So I turn off the heat and let this set and steam for about five minutes in its remaining heat. Once five minutes are up, this now goes onto a table where I'm kneading it until smooth. I'm just gonna go ahead and say, that I've never actually kneaded a baby's butt before,.

But I would imagine that the sensation is quite similar, and enjoyable. I'm rolling this dumpling dough into a large long tube so that we can satisfyingly cut them with a bench scraper into hopefully even segments. Once we have.

A little dumpling wrapper army lined up, it's time to make dumplings. Making sure that the rest of our dumpling dough boys areprotected by Saran wrap. I'm starting by using a small rolling pin andkneading one of these little babies out into a large circle. The dumplings in themovie are quite large. I've never really mademassive dumplings before,.

So this is actually quite fun. Usually when I make dumplings with my family at home, I get criticized becauseI put way too much meat filling in my dumplings, and they eventually, well, they don't look good after they've been boiled. Let's just say,.

You'll know which ones I had made not in the good way, but today, I will put as much filling in my dumpling as I want. Because that is the name of the game. In order to crimp the dumpling together, I'm putting a little bit of water around the edges and forming them into a rough circularshape as per the movie.

I'm also cutting two little ears from what it seems to be on the dumplings in the movie as well, so that we have a little cute dumplingbunny, I'm gonna call it. I think making dumplings is something that is often done with a lot of people, usually family or loved ones. I grew up personally doing it with my mom, my grandma and usuallyother family friends.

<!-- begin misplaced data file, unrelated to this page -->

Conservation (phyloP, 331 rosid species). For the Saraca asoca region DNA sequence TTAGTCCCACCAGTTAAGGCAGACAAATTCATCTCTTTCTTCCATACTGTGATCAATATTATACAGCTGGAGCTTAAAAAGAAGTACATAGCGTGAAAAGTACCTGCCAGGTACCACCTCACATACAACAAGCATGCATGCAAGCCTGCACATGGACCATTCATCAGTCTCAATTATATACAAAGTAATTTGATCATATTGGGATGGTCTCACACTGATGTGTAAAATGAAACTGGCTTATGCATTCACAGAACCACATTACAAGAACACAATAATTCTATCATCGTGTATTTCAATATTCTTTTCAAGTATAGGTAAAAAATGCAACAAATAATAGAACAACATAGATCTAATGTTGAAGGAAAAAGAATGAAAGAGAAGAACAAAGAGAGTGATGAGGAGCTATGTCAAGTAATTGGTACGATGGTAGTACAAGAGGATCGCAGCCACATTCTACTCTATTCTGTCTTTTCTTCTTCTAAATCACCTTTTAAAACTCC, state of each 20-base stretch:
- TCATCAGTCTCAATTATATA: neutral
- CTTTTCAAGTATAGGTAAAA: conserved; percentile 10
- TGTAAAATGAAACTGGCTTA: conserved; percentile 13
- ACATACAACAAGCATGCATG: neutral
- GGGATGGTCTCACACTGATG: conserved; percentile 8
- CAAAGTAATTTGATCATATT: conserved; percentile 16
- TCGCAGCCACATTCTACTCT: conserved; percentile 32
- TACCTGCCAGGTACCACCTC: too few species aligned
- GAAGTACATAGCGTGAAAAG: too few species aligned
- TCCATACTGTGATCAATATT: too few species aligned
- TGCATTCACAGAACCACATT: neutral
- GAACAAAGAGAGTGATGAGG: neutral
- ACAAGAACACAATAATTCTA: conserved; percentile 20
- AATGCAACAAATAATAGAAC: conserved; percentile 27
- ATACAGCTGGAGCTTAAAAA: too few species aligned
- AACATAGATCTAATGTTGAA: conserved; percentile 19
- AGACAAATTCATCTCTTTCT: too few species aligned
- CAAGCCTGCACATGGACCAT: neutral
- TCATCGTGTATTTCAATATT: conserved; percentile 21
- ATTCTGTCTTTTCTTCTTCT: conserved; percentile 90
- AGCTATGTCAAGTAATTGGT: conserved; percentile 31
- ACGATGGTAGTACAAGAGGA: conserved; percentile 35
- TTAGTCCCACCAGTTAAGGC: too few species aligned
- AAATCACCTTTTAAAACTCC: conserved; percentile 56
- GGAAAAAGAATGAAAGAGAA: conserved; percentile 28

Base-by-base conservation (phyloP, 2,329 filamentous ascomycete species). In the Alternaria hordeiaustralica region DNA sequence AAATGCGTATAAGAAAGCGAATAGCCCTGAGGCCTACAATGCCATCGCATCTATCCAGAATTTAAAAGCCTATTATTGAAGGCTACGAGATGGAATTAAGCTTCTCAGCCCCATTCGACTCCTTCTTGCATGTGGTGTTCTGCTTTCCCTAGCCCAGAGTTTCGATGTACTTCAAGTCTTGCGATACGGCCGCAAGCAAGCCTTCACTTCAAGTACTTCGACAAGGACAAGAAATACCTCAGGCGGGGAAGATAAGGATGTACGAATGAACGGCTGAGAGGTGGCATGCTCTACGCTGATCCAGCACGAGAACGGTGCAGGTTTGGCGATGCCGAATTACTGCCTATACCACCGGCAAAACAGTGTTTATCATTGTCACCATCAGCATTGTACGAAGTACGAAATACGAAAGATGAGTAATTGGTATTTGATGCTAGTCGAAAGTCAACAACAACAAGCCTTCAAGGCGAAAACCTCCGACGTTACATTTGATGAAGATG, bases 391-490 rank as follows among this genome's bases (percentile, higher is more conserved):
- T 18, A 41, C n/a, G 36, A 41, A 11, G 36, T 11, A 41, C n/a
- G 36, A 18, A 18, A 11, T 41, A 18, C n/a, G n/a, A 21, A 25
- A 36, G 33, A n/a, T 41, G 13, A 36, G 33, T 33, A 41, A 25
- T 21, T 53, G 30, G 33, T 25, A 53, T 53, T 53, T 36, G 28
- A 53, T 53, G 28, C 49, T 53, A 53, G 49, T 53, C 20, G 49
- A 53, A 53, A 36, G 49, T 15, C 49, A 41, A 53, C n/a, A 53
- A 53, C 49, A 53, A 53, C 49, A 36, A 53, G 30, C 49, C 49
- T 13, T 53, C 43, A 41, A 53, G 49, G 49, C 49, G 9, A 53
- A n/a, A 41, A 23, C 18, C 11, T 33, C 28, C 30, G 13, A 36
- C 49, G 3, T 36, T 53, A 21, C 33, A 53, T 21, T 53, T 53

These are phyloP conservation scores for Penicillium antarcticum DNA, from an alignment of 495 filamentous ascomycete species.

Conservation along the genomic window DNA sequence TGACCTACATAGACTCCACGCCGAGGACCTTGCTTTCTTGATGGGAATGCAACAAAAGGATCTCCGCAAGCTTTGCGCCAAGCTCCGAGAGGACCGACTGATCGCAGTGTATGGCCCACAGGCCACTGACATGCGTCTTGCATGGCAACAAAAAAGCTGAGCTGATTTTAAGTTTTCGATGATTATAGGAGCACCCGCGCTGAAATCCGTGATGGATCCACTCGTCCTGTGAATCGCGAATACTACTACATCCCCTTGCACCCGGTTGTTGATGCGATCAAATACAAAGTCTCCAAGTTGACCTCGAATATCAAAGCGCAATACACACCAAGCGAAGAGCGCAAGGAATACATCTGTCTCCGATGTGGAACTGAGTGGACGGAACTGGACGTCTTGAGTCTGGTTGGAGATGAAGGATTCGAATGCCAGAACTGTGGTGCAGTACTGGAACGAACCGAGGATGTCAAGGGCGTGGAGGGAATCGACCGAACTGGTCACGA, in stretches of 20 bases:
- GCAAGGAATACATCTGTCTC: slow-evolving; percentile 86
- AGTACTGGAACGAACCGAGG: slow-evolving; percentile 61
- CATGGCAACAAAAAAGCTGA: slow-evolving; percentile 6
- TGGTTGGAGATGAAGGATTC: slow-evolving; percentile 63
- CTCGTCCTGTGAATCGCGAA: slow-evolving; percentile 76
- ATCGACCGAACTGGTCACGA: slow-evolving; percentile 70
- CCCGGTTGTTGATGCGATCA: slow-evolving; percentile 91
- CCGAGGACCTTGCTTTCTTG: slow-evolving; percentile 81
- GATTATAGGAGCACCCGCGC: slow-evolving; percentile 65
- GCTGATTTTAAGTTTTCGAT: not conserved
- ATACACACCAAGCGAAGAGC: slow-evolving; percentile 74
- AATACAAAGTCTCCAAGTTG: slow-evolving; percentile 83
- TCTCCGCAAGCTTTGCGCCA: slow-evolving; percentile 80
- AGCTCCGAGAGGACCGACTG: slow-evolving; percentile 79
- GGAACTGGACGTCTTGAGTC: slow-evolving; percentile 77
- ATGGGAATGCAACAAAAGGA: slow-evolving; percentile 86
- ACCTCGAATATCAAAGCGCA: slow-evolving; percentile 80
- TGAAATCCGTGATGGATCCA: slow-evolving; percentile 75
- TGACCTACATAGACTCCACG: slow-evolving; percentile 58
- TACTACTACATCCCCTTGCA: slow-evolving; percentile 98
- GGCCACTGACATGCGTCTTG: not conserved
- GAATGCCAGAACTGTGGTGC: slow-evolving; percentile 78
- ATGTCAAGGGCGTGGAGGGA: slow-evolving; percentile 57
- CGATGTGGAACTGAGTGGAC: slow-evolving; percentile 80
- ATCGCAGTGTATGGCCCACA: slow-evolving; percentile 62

Around the dining table. It's less about actually making dumplings, and more about just inviting people over that you love and just chatting, usually gossiping about what's going on in everybody's lives. So for our dumpling-making session, I pulled in Kendall and Rachel to help while we talked some trash.

About everybody in the studio. Just kidding. We're all cool. Once our collection of oddly differently shaped animal dumplings have been made, it is now time to get ready our steamer. For the bottom of our steamer, we place down parchment paper, which has little holes cut into them.

In order for a steam to pass, and ventilate through. These dumplings are quite large, so two of these babies go on each level. Stack 'em up and get ready to steam. We first started with a wok. Pouring in a lot of water, and letting it steam, but I didn't think that it was gonna give us.

The coverage that we needed. So instead, I swapped to putting the bamboo steamers on top of a pot of boiling water. These are quite large,so we did steam them for about 15 to 20 minutes or so. Yeah, one broke. That is definitely, that's how you know that's the one I made.

That's the sign. But the other ones seem quite promising. Back to our sausages. To cook our sausages, they get placed into a hot bath of barely simmering waterfor about 20 minutes. These need to be slowly cooked or else things would go bad. After they're cooked,.

We're just gonna take them out on, oh God, that, that is not good. There is now one lesssausage for the final shot. Probably a couple things we could have done better in the sausage-making process, which is why I'm glad I have backups. These are professionallymade Taiwanese sausages, but my friend and chef Eric Sze.

Of 886 and Wen Wen in New York. He's Taiwanese and actually serves these at his restaurant, so you can guarantee that these are the real deal. I'm cooking this very similarly in barely simmering water for about 15 to 20 minutes until the casings have tighten up,.

And the meat is cooked through. After patting off excess water, these get finished in a hot pan with a little bit of oil to crisp up the skin. The color is quite beautiful. I know that Eric has spent many months, and possible years developing his recipe, and as we line them up perfectly on a tray.

Side-by-side, I think we can tell that there is a clear difference between a professionally-madeTaiwanese sausage, and a home cooks. I think there's something to be said here about when something isbetter at a restaurant, it's better to just pay for them. Our Cornish hens have been dried out.